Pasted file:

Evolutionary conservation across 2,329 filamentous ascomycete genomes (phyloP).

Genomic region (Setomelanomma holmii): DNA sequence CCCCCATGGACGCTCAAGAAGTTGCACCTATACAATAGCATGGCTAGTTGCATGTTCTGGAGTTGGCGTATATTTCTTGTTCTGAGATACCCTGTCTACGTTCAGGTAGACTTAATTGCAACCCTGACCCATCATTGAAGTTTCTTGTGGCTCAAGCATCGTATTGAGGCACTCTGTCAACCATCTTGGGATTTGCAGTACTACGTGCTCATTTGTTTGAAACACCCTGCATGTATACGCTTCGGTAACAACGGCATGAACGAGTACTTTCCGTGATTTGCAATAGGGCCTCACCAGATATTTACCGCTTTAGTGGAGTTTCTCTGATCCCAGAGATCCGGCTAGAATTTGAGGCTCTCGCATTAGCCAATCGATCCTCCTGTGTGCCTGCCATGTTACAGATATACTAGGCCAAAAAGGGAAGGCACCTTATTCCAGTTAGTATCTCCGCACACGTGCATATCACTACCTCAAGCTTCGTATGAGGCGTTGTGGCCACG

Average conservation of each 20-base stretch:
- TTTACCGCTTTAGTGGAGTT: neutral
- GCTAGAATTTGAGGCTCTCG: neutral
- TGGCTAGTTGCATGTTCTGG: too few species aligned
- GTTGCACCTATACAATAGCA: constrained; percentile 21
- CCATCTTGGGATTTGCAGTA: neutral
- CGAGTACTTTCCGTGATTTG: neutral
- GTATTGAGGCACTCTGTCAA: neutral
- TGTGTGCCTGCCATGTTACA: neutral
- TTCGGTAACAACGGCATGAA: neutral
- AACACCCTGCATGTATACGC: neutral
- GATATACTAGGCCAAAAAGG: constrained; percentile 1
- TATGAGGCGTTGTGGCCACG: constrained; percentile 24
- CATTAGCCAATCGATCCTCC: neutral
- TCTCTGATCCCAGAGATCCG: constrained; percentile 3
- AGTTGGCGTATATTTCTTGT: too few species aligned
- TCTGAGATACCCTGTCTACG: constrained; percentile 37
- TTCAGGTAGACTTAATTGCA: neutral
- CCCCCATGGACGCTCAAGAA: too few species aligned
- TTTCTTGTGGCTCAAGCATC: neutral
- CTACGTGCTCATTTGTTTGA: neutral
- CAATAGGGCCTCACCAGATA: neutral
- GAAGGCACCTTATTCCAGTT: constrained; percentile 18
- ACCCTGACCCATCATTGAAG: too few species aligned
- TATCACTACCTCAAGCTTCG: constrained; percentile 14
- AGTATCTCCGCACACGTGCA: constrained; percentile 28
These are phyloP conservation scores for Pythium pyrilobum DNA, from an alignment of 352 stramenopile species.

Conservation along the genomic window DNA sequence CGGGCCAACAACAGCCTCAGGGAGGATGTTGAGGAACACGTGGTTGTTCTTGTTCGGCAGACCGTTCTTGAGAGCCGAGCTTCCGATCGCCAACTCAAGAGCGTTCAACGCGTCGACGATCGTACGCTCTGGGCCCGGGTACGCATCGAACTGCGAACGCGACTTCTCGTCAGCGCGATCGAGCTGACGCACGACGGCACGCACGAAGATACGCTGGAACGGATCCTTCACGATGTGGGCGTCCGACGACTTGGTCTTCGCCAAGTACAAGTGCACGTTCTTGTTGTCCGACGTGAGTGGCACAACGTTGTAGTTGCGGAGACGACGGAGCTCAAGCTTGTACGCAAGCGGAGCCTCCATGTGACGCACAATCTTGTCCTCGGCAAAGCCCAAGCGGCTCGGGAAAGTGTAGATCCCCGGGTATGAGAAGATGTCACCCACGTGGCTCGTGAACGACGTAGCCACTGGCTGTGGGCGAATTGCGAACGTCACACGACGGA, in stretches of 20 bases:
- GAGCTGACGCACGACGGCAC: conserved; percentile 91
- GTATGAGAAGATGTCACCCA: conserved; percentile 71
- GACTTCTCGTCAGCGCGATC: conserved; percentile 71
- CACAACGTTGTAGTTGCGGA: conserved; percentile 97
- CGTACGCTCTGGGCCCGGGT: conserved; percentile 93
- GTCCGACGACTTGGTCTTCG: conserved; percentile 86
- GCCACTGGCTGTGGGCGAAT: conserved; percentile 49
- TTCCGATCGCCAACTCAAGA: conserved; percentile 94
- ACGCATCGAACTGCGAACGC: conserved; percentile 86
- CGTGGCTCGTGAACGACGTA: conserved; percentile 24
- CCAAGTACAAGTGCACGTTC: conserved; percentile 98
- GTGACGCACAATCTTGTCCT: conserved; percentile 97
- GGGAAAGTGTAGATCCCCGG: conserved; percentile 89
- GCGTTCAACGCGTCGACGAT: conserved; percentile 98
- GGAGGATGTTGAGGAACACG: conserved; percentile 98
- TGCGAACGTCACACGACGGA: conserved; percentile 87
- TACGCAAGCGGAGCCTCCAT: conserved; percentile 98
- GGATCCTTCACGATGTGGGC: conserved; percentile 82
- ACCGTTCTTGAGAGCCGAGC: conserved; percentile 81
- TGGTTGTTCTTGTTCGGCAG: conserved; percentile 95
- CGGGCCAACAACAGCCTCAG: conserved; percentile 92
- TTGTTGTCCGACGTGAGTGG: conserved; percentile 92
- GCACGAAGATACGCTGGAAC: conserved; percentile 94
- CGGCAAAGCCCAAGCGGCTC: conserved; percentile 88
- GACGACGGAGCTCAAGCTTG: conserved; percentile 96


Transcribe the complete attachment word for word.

Evolutionary conservation across 2,329 filamentous ascomycete genomes (phyloP).

Genomic region (Setomelanomma holmii): DNA sequence CCCCCATGGACGCTCAAGAAGTTGCACCTATACAATAGCATGGCTAGTTGCATGTTCTGGAGTTGGCGTATATTTCTTGTTCTGAGATACCCTGTCTACGTTCAGGTAGACTTAATTGCAACCCTGACCCATCATTGAAGTTTCTTGTGGCTCAAGCATCGTATTGAGGCACTCTGTCAACCATCTTGGGATTTGCAGTACTACGTGCTCATTTGTTTGAAACACCCTGCATGTATACGCTTCGGTAACAACGGCATGAACGAGTACTTTCCGTGATTTGCAATAGGGCCTCACCAGATATTTACCGCTTTAGTGGAGTTTCTCTGATCCCAGAGATCCGGCTAGAATTTGAGGCTCTCGCATTAGCCAATCGATCCTCCTGTGTGCCTGCCATGTTACAGATATACTAGGCCAAAAAGGGAAGGCACCTTATTCCAGTTAGTATCTCCGCACACGTGCATATCACTACCTCAAGCTTCGTATGAGGCGTTGTGGCCACG

Average conservation of each 20-base stretch:
- TTTACCGCTTTAGTGGAGTT: neutral
- GCTAGAATTTGAGGCTCTCG: neutral
- TGGCTAGTTGCATGTTCTGG: too few species aligned
- GTTGCACCTATACAATAGCA: constrained; percentile 21
- CCATCTTGGGATTTGCAGTA: neutral
- CGAGTACTTTCCGTGATTTG: neutral
- GTATTGAGGCACTCTGTCAA: neutral
- TGTGTGCCTGCCATGTTACA: neutral
- TTCGGTAACAACGGCATGAA: neutral
- AACACCCTGCATGTATACGC: neutral
- GATATACTAGGCCAAAAAGG: constrained; percentile 1
- TATGAGGCGTTGTGGCCACG: constrained; percentile 24
- CATTAGCCAATCGATCCTCC: neutral
- TCTCTGATCCCAGAGATCCG: constrained; percentile 3
- AGTTGGCGTATATTTCTTGT: too few species aligned
- TCTGAGATACCCTGTCTACG: constrained; percentile 37
- TTCAGGTAGACTTAATTGCA: neutral
- CCCCCATGGACGCTCAAGAA: too few species aligned
- TTTCTTGTGGCTCAAGCATC: neutral
- CTACGTGCTCATTTGTTTGA: neutral
- CAATAGGGCCTCACCAGATA: neutral
- GAAGGCACCTTATTCCAGTT: constrained; percentile 18
- ACCCTGACCCATCATTGAAG: too few species aligned
- TATCACTACCTCAAGCTTCG: constrained; percentile 14
- AGTATCTCCGCACACGTGCA: constrained; percentile 28
These are phyloP conservation scores for Pythium pyrilobum DNA, from an alignment of 352 stramenopile species.

Conservation along the genomic window DNA sequence CGGGCCAACAACAGCCTCAGGGAGGATGTTGAGGAACACGTGGTTGTTCTTGTTCGGCAGACCGTTCTTGAGAGCCGAGCTTCCGATCGCCAACTCAAGAGCGTTCAACGCGTCGACGATCGTACGCTCTGGGCCCGGGTACGCATCGAACTGCGAACGCGACTTCTCGTCAGCGCGATCGAGCTGACGCACGACGGCACGCACGAAGATACGCTGGAACGGATCCTTCACGATGTGGGCGTCCGACGACTTGGTCTTCGCCAAGTACAAGTGCACGTTCTTGTTGTCCGACGTGAGTGGCACAACGTTGTAGTTGCGGAGACGACGGAGCTCAAGCTTGTACGCAAGCGGAGCCTCCATGTGACGCACAATCTTGTCCTCGGCAAAGCCCAAGCGGCTCGGGAAAGTGTAGATCCCCGGGTATGAGAAGATGTCACCCACGTGGCTCGTGAACGACGTAGCCACTGGCTGTGGGCGAATTGCGAACGTCACACGACGGA, in stretches of 20 bases:
- GAGCTGACGCACGACGGCAC: conserved; percentile 91
- GTATGAGAAGATGTCACCCA: conserved; percentile 71
- GACTTCTCGTCAGCGCGATC: conserved; percentile 71
- CACAACGTTGTAGTTGCGGA: conserved; percentile 97
- CGTACGCTCTGGGCCCGGGT: conserved; percentile 93
- GTCCGACGACTTGGTCTTCG: conserved; percentile 86
- GCCACTGGCTGTGGGCGAAT: conserved; percentile 49
- TTCCGATCGCCAACTCAAGA: conserved; percentile 94
- ACGCATCGAACTGCGAACGC: conserved; percentile 86
- CGTGGCTCGTGAACGACGTA: conserved; percentile 24
- CCAAGTACAAGTGCACGTTC: conserved; percentile 98
- GTGACGCACAATCTTGTCCT: conserved; percentile 97
- GGGAAAGTGTAGATCCCCGG: conserved; percentile 89
- GCGTTCAACGCGTCGACGAT: conserved; percentile 98
- GGAGGATGTTGAGGAACACG: conserved; percentile 98
- TGCGAACGTCACACGACGGA: conserved; percentile 87
- TACGCAAGCGGAGCCTCCAT: conserved; percentile 98
- GGATCCTTCACGATGTGGGC: conserved; percentile 82
- ACCGTTCTTGAGAGCCGAGC: conserved; percentile 81
- TGGTTGTTCTTGTTCGGCAG: conserved; percentile 95
- CGGGCCAACAACAGCCTCAG: conserved; percentile 92
- TTGTTGTCCGACGTGAGTGG: conserved; percentile 92
- GCACGAAGATACGCTGGAAC: conserved; percentile 94
- CGGCAAAGCCCAAGCGGCTC: conserved; percentile 88
- GACGACGGAGCTCAAGCTTG: conserved; percentile 96